Your Cheat Sheet to the Molycorp Executive Conference Call

On Thursday, Molycorp, Inc. (NYSE:MCP) reported its first quarter earnings and discussed the following topics in its earnings conference call. Here’s what executives shared with analysts and investors.

Cerium & Significance

Anthony Young – Dahlman Rose: On the XSORBX, you kind of touched upon this. I just wanted to make sure I understand this correctly. The additional 100 tons that you guys are selling, is that to new customer or is that the customers from last year that are stepping up and taking more material?

Mark A. Smith – President and CEO: That is a customer from last year that tested our product, is very happy with it and is now taking significantly more product in over a three-year period.

A Closer Look: Molycorp Earnings Cheat Sheet>>

Anthony Young – Dahlman Rose: Then as far as those XSORBX sales are concerned, is that going to go in the cerium sort of line item when you guys were reporting numbers. Is that what that shakes out to be, the cerium products, or is it in the…?

Mark A. Smith – President and CEO: XSORBX will be placed in cerium category where we have…

James S. Allen – CFO and Treasurer: Yeah. It will probably be – eventually we are going to separate it out Anthony, because we do expect it to be significant. So, I would expect we’ll show that separately.

Anthony Young – Dahlman Rose: Just as far as the CapEx goes, you are breaking out a little bit differently with the Mountain Pass or the other CapEx and $105 million there that you guys have. What – not obviously specifically, but sort of just generalizations like what are those items are that’s being spent on?

Mark A. Smith – President and CEO: I’ll give you a couple of examples of those projects, Anthony. It’s kind of the differentiation, I guess for the most part, EPC versus non-EPC, but we have to – in order to get the pit operational, we had to do a certain amount of stripping. So we had stripping costs associated there when we start up the solvent extraction units as part of the Project Phoenix, we will have chemical fill costs that we have to experience. So, those are the types of things that are included under that figure. I think the interesting part of that is that about $50 million of that has already been spent, and we cover those additional operational projects, our capital projects under our annual operating plan. So, those have been paid for in prior years, this year and probably some next year, but it’s spread out over a period of time.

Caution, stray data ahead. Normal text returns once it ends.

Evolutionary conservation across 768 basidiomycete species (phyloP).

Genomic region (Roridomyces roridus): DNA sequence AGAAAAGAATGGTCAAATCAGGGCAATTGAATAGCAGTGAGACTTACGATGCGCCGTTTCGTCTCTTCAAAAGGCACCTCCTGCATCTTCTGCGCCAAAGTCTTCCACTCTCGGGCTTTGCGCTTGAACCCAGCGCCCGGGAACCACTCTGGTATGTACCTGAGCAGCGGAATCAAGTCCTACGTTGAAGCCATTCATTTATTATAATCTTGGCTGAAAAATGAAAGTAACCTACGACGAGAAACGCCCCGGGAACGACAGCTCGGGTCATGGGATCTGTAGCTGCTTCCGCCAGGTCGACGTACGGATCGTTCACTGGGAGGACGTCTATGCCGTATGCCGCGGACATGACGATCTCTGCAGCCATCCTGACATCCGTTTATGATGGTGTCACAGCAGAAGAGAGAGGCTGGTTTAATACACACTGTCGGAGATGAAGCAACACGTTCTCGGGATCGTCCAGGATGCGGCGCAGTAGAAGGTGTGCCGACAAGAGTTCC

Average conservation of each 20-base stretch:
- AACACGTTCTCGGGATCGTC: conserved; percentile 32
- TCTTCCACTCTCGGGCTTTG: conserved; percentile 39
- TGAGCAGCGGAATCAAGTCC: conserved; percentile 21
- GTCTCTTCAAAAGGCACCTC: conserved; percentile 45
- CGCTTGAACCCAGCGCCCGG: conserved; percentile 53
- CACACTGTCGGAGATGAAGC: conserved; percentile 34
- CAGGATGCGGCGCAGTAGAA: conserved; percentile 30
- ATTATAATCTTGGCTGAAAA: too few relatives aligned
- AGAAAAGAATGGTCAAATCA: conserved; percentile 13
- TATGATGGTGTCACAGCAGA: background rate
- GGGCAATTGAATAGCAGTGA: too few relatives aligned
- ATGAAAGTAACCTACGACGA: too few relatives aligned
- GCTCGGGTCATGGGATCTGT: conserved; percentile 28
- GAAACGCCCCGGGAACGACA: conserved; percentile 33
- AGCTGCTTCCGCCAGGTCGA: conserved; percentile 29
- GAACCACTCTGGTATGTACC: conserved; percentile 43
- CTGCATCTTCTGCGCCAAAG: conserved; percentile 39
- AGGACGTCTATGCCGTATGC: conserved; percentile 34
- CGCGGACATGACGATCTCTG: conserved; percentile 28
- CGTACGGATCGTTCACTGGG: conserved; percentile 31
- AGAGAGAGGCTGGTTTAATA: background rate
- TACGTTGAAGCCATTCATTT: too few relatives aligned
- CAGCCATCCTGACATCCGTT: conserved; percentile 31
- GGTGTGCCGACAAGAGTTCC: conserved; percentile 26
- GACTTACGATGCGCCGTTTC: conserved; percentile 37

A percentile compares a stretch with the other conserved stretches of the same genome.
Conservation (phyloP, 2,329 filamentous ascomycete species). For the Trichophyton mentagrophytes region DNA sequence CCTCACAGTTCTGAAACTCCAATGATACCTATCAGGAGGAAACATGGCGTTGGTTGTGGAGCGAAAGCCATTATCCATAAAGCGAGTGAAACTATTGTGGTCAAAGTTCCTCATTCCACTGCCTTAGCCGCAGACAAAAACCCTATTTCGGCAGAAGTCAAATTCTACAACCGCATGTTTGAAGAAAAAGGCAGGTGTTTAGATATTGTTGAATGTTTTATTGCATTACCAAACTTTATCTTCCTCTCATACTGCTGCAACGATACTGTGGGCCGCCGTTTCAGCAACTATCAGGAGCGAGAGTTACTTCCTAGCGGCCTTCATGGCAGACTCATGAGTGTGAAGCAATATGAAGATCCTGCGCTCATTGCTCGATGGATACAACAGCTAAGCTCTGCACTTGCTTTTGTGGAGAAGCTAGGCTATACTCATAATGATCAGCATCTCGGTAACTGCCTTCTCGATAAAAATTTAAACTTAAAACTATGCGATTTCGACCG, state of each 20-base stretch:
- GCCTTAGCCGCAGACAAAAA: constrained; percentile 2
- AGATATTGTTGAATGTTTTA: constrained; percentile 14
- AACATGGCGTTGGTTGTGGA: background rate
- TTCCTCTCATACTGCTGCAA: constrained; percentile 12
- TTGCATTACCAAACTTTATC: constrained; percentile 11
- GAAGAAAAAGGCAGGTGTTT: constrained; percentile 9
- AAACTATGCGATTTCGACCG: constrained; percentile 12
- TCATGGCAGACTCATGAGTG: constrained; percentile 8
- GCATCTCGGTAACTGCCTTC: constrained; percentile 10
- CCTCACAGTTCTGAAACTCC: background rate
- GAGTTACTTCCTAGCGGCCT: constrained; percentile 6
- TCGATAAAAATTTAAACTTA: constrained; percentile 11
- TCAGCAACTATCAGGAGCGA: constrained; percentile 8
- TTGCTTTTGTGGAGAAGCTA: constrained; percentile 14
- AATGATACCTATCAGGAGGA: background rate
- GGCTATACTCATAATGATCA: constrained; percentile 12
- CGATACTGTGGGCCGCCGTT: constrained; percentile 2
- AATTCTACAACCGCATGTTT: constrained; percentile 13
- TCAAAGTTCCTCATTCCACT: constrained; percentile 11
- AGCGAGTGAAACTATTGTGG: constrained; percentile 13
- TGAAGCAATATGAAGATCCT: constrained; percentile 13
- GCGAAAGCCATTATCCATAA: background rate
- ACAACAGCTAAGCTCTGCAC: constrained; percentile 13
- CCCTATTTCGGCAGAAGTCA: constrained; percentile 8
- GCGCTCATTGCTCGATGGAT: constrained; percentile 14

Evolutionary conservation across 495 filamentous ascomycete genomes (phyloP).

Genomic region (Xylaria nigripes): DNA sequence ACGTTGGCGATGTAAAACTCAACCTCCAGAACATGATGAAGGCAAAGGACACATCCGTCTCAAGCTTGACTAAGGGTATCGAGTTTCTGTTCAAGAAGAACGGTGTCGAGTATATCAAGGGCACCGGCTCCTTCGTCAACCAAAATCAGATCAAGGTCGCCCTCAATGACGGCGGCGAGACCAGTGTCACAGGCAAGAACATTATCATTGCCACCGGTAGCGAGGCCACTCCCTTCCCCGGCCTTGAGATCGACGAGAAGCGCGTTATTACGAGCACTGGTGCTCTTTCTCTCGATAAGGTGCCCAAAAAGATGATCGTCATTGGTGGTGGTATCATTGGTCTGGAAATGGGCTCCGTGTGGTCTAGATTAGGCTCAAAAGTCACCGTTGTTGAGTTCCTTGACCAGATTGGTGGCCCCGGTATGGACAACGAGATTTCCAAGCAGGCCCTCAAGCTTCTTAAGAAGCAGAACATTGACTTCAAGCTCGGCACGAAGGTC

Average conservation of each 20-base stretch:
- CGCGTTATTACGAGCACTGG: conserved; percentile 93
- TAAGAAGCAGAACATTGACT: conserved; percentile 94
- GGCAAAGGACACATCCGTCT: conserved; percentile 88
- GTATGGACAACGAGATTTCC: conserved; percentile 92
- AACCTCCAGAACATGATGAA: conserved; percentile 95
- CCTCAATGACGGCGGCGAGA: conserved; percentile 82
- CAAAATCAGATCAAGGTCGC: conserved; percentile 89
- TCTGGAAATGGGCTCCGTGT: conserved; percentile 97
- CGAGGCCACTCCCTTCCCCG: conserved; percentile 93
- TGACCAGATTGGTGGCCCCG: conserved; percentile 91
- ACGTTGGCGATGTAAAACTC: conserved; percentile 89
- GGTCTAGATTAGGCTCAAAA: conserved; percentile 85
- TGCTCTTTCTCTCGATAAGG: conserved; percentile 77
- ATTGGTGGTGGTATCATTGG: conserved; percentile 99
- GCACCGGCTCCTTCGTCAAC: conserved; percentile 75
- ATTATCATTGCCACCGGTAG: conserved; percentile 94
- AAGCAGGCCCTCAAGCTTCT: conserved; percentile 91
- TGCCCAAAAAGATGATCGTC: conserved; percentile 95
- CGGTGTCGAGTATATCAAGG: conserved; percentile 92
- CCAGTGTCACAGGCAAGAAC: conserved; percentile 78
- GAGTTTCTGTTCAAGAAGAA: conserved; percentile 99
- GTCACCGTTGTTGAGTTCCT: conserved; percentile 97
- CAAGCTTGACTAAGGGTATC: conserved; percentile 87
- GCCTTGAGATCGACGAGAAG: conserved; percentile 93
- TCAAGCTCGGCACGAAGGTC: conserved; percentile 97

Pricing & Regulations

Colin Rusch – ThinkEquity: Can you talk a little bit about your XSORBX pricing strategy as you take these customers from test volumes into larger volumes. Can you talk about what’s happening with pricing, and then also if you could talk about the number of customers that you have testing the product right now?

Mark A. Smith – President and CEO: Thanks Colin, good to hear from you again. The pricing strategy is fairly simple. What we do is we take a look at the competition, the water treatment products out there that XSORBX has to compete with, and we calculate an equivalent efficacy and then we back calculate what the equivalent cerium price would be, so that we can measure it on a basis that we’re more used to. What we find is that we have got five or six different categories of water purification that we’re going to be using XSORBX in. The uses of those materials and efficacy comparisons will result in prices that can range from, anywhere from an equivalent cerium oxide price of $11 a kilogram all the way up to about $95 a kilogram. Obviously, our goal as a Company is to push as much of the use of XSORBX to the higher end of that number.

Colin Rusch – ThinkEquity: Then can you talk about the regulatory inspections. Are the lulls that you are experiencing, kind of within the expected range for the Mountain Pass projects?

Mark A. Smith – President and CEO: I don’t know if I would call it expected. I think it has been pretty intense as of late, but I will also say that our Company has worked through all of those inspection issues. We don’t discourage inspections, we think a certain set of eyes is a good thing to have out at the site to continue to enhance our safety culture and we think that it does ultimately make for a safer facility. But these inspections are intense. They do result in significant disruptions in your operations and the inspections in the first quarter were significant enough for us to note them in our first quarter call today because it did have an impact on our production.

Colin Rusch – ThinkEquity: Do you have any visibility to end of these things and what the implications might be? I mean, I trust that your history would decide May give you some comfort with some of the folks that are involved with the introduction?

Mark A. Smith – President and CEO: No doubt about it. When we were in a lower state of operations, we didn’t really receive a whole lot of regulatory inspections to speak of. Now that we are operating at a much higher level and we have overrated 1850 people on site as part of both our current operations and the project, it necessarily commands a higher attention from the regulatory agencies. But I do think that as we see the construction site of this wind down and we get into a more normal operating mode, you’ll just see the regular regulatory inspection level where they are active but they’re not as intense as they have been in the first quarter.